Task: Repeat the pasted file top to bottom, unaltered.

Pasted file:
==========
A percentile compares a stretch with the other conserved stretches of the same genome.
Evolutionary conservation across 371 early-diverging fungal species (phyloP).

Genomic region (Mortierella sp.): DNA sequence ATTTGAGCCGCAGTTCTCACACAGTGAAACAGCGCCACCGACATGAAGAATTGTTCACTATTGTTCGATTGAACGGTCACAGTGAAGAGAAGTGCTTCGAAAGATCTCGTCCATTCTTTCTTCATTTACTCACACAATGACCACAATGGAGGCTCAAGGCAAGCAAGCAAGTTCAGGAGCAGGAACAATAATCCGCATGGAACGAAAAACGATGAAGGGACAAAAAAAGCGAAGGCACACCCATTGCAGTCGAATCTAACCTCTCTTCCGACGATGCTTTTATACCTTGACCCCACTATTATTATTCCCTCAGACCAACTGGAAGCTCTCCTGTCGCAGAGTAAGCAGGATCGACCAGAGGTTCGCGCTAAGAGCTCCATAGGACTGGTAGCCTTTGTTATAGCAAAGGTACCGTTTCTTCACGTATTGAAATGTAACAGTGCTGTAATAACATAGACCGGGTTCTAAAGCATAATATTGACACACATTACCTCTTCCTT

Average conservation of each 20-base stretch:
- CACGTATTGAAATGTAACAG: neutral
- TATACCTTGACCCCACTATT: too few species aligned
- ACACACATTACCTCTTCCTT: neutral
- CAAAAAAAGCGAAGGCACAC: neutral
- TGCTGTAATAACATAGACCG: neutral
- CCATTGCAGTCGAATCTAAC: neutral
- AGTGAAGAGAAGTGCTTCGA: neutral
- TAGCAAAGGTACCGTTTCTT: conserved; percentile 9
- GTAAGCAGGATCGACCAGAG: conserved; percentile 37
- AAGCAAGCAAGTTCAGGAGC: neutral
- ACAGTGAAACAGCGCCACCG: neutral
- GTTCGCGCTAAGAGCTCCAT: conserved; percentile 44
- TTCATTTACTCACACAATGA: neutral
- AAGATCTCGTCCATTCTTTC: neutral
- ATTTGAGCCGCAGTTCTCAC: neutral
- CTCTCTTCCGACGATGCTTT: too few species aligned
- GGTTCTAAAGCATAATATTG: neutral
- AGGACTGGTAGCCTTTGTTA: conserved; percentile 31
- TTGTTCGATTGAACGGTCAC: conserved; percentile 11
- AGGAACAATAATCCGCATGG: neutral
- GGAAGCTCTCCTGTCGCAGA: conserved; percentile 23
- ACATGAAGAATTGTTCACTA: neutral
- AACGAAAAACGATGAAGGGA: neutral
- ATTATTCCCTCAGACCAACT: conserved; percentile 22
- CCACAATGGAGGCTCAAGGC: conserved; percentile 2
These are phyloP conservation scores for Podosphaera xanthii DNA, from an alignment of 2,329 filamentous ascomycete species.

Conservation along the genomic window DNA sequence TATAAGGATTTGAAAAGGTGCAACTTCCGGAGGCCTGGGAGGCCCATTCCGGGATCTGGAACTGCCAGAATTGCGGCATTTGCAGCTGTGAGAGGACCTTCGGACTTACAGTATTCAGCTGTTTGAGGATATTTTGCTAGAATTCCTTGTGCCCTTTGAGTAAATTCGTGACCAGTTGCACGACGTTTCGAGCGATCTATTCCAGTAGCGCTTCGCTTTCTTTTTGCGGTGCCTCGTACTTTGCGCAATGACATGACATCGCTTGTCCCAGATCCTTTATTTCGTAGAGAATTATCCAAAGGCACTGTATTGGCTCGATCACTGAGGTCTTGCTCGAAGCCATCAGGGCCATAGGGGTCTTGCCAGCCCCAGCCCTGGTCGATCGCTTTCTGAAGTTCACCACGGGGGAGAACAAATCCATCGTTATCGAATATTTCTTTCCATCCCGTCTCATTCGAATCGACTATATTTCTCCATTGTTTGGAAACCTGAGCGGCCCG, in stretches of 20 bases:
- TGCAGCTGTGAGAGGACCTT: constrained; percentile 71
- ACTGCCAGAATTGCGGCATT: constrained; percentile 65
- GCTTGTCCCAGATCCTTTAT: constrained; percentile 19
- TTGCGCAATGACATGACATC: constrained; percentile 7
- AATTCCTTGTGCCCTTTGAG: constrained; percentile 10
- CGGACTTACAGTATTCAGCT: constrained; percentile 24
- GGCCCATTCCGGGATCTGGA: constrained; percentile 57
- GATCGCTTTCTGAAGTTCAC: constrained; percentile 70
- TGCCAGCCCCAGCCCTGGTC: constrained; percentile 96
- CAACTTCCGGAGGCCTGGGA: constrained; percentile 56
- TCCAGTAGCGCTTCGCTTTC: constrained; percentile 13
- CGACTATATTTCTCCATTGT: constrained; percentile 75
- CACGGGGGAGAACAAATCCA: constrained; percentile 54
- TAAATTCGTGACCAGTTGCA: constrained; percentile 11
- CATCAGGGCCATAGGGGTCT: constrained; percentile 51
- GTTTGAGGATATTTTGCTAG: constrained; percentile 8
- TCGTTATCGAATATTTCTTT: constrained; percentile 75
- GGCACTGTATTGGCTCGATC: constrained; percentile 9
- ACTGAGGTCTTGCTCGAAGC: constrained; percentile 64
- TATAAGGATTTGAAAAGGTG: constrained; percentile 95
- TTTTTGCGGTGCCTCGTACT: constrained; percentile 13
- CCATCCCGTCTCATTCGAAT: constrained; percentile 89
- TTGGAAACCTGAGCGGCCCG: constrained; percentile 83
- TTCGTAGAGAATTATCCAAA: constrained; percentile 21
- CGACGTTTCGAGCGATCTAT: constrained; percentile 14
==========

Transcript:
A percentile compares a stretch with the other conserved stretches of the same genome.
Evolutionary conservation across 371 early-diverging fungal species (phyloP).

Genomic region (Mortierella sp.): DNA sequence ATTTGAGCCGCAGTTCTCACACAGTGAAACAGCGCCACCGACATGAAGAATTGTTCACTATTGTTCGATTGAACGGTCACAGTGAAGAGAAGTGCTTCGAAAGATCTCGTCCATTCTTTCTTCATTTACTCACACAATGACCACAATGGAGGCTCAAGGCAAGCAAGCAAGTTCAGGAGCAGGAACAATAATCCGCATGGAACGAAAAACGATGAAGGGACAAAAAAAGCGAAGGCACACCCATTGCAGTCGAATCTAACCTCTCTTCCGACGATGCTTTTATACCTTGACCCCACTATTATTATTCCCTCAGACCAACTGGAAGCTCTCCTGTCGCAGAGTAAGCAGGATCGACCAGAGGTTCGCGCTAAGAGCTCCATAGGACTGGTAGCCTTTGTTATAGCAAAGGTACCGTTTCTTCACGTATTGAAATGTAACAGTGCTGTAATAACATAGACCGGGTTCTAAAGCATAATATTGACACACATTACCTCTTCCTT

Average conservation of each 20-base stretch:
- CACGTATTGAAATGTAACAG: neutral
- TATACCTTGACCCCACTATT: too few species aligned
- ACACACATTACCTCTTCCTT: neutral
- CAAAAAAAGCGAAGGCACAC: neutral
- TGCTGTAATAACATAGACCG: neutral
- CCATTGCAGTCGAATCTAAC: neutral
- AGTGAAGAGAAGTGCTTCGA: neutral
- TAGCAAAGGTACCGTTTCTT: conserved; percentile 9
- GTAAGCAGGATCGACCAGAG: conserved; percentile 37
- AAGCAAGCAAGTTCAGGAGC: neutral
- ACAGTGAAACAGCGCCACCG: neutral
- GTTCGCGCTAAGAGCTCCAT: conserved; percentile 44
- TTCATTTACTCACACAATGA: neutral
- AAGATCTCGTCCATTCTTTC: neutral
- ATTTGAGCCGCAGTTCTCAC: neutral
- CTCTCTTCCGACGATGCTTT: too few species aligned
- GGTTCTAAAGCATAATATTG: neutral
- AGGACTGGTAGCCTTTGTTA: conserved; percentile 31
- TTGTTCGATTGAACGGTCAC: conserved; percentile 11
- AGGAACAATAATCCGCATGG: neutral
- GGAAGCTCTCCTGTCGCAGA: conserved; percentile 23
- ACATGAAGAATTGTTCACTA: neutral
- AACGAAAAACGATGAAGGGA: neutral
- ATTATTCCCTCAGACCAACT: conserved; percentile 22
- CCACAATGGAGGCTCAAGGC: conserved; percentile 2
These are phyloP conservation scores for Podosphaera xanthii DNA, from an alignment of 2,329 filamentous ascomycete species.

Conservation along the genomic window DNA sequence TATAAGGATTTGAAAAGGTGCAACTTCCGGAGGCCTGGGAGGCCCATTCCGGGATCTGGAACTGCCAGAATTGCGGCATTTGCAGCTGTGAGAGGACCTTCGGACTTACAGTATTCAGCTGTTTGAGGATATTTTGCTAGAATTCCTTGTGCCCTTTGAGTAAATTCGTGACCAGTTGCACGACGTTTCGAGCGATCTATTCCAGTAGCGCTTCGCTTTCTTTTTGCGGTGCCTCGTACTTTGCGCAATGACATGACATCGCTTGTCCCAGATCCTTTATTTCGTAGAGAATTATCCAAAGGCACTGTATTGGCTCGATCACTGAGGTCTTGCTCGAAGCCATCAGGGCCATAGGGGTCTTGCCAGCCCCAGCCCTGGTCGATCGCTTTCTGAAGTTCACCACGGGGGAGAACAAATCCATCGTTATCGAATATTTCTTTCCATCCCGTCTCATTCGAATCGACTATATTTCTCCATTGTTTGGAAACCTGAGCGGCCCG, in stretches of 20 bases:
- TGCAGCTGTGAGAGGACCTT: constrained; percentile 71
- ACTGCCAGAATTGCGGCATT: constrained; percentile 65
- GCTTGTCCCAGATCCTTTAT: constrained; percentile 19
- TTGCGCAATGACATGACATC: constrained; percentile 7
- AATTCCTTGTGCCCTTTGAG: constrained; percentile 10
- CGGACTTACAGTATTCAGCT: constrained; percentile 24
- GGCCCATTCCGGGATCTGGA: constrained; percentile 57
- GATCGCTTTCTGAAGTTCAC: constrained; percentile 70
- TGCCAGCCCCAGCCCTGGTC: constrained; percentile 96
- CAACTTCCGGAGGCCTGGGA: constrained; percentile 56
- TCCAGTAGCGCTTCGCTTTC: constrained; percentile 13
- CGACTATATTTCTCCATTGT: constrained; percentile 75
- CACGGGGGAGAACAAATCCA: constrained; percentile 54
- TAAATTCGTGACCAGTTGCA: constrained; percentile 11
- CATCAGGGCCATAGGGGTCT: constrained; percentile 51
- GTTTGAGGATATTTTGCTAG: constrained; percentile 8
- TCGTTATCGAATATTTCTTT: constrained; percentile 75
- GGCACTGTATTGGCTCGATC: constrained; percentile 9
- ACTGAGGTCTTGCTCGAAGC: constrained; percentile 64
- TATAAGGATTTGAAAAGGTG: constrained; percentile 95
- TTTTTGCGGTGCCTCGTACT: constrained; percentile 13
- CCATCCCGTCTCATTCGAAT: constrained; percentile 89
- TTGGAAACCTGAGCGGCCCG: constrained; percentile 83
- TTCGTAGAGAATTATCCAAA: constrained; percentile 21
- CGACGTTTCGAGCGATCTAT: constrained; percentile 14